"Hello, Amanda," Sharkey says.
And the interview begins.

The door to a recruiter's office is always open, Sharkey said, but this year more people seem to be stepping through.
"We're getting a lot more inquiries now with the economy being the way it is," he said.
With some 12.5 million people out of work, military services easily exceed recruiting goals. Additionally, President Barack Obama's commitment to troop withdrawal from Iraq has sparked inquiries.
"Whenever there is a major administration change, usually there's an influx of interest," Sharkey said.
The two elements set the stage for success. In 2008, military recruiters signed up more enlistees than each of the previous four years.
According to the U.S. Department of Defense, last year's recruits totaled 324,737. That number far exceeded the usual 300,000 new members brought in annually to maintain the nation's 2.2 million-strong troop force.
The Army National Guard recruiters played their part. They enlisted 65,192 soldiers, topping the recruitment target of 63,000.
Even though branch recruiters exceeded their goal by 3 percent, Sharkey takes nothing for granted as recruiters must meet a monthly recruitment quota. In Iowa, that's two soldiers a month.
"People hear that number and think, 'That's all?'" Sharkey said. "But trust me, that number requires hard work."

Brochures, pamphlets and charts litter the kitchen table where the two soldiers sit.
As Amanda mulls over the material, her mother offers beverages to the two men about to start their spiel.
The first line is a familiar one.
"Tell me a little bit about yourself," Sharkey says. "What are you looking for in the military?"

Before each interview, Sharkey writes down a group of letters -- T.E.A.M.S.
Each letter represents a reason a recruit might want to join.
T -- Training. They want a job skill.
E -- Education. They want a higher degree.
A -- Adventure. They crave excitement, and they think the military can provide it.
M -- Money. Bonuses and benefits prove their main incentive.
S -- Service. They want to serve their country.
"Our job is to sit down with these people, talk to them, listen to them, and find out what they want to do, why they want to join the Guard," Sharkey said.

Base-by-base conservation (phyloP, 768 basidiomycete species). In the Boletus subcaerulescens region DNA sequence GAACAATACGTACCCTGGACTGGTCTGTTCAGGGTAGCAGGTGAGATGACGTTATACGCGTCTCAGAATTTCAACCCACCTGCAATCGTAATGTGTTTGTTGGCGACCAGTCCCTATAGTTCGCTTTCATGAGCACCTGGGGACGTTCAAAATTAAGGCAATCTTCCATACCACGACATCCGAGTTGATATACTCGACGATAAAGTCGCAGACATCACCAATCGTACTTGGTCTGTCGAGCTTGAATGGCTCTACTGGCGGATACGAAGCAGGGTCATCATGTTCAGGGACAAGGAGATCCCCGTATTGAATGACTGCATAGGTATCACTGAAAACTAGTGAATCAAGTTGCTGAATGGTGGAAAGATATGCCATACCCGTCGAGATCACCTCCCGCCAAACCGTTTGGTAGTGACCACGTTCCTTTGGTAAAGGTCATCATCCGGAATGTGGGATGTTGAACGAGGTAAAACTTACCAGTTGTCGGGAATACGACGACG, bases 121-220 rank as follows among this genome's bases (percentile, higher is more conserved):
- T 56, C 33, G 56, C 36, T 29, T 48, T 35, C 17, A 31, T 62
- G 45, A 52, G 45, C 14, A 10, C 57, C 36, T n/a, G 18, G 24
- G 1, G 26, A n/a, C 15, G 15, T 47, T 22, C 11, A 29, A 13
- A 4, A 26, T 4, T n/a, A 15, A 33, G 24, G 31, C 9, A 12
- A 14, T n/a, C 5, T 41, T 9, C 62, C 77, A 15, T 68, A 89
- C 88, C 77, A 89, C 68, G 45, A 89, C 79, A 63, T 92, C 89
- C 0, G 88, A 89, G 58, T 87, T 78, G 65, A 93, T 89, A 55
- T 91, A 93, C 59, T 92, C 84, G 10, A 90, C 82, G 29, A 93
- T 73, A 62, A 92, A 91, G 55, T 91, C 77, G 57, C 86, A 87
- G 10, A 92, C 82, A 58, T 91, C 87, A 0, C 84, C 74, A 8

Ideally, the enlistee lists three of the five reasons for joining.Some possess the desire. Others do not.
"There are some who are like, 'Touch a gun? No way!' And then there are some of us who are meant to be here," Sharkey said.
No matter the response, the recruiter has a job to do.
"First, I try to get them to enlist in the Guard," he said. "But if it's not for them -- and you can tell -- then I try to get them to leave with a positive attitude about the Guard. We, as recruiters, are the first line of defense for protecting the military image."

Once Amanda's questions start, they never seem to stop.
"How much money would I get for college?" "When would I have to go to basic training?" "Would I get to pick which college I go to?" "What benefits does the ROTC have compared to the regular Guard?"
As she rattles off questions, her mother and stepfather, Angie and Shawn Rodenberg, pitch in.
"What if she gets deployed? What happens then?" Angie Rodenberg asks.
"What would her bonus be if she signs up?" Shawn Rodenberg asks.
During a break in the conversation, Sharkey turns to Shawn Rodenberg and asks, "How's Shannon?"
Amanda's older sister, Shannon, joined the Iowa Army National Guard six years ago, and the two men talk about her adventures.
"Back then, all those years ago with Shannon, it was just like it is tonight," Shawn Rodenberg says. "Recruiters come to your home, and as a dad, you're kinda concerned, thinking, 'God, is she going to have to go to war?' But after the fact, you realize the things they do after floods and hurricanes and for their communities, and it makes you feel proud that your daughter's a part of it."
More practical than the service aspect is the financial aspect, Shawn Rodenberg says as the family discusses Amanda's options.
"We have two daughters who are struggling, doing the hard way, working their way through college," he says. "But Shannon, boy, she was able to focus on her studies where the other two really have to struggle to find that time."

At the Iowa Army National Guard Armory in Dubuque, two recruiters dedicate themselves full-time to attracting soldiers. A recruiting assistant also helps the process.
Last year, 33 soldiers joined. Sharkey enlisted 26 while new recruiter Sgt. Melanie Fedeler signed seven before taking maternity leave.
Although their goals are similar, their methods meld with their individual personalities and experiences with the Guard.
Fedeler enlisted more than five years ago with one dream.
"I wanted to make a difference," she said. "I felt like I was missing something, so I became a medic in the National Guard."
The Manchester, Iowa, resident found her home with her fellow soldiers. Through both community service and a tour in Iraq, she managed to make her dream a reality.
"I have helped people," she said.
Now she wants to help others looking for their home.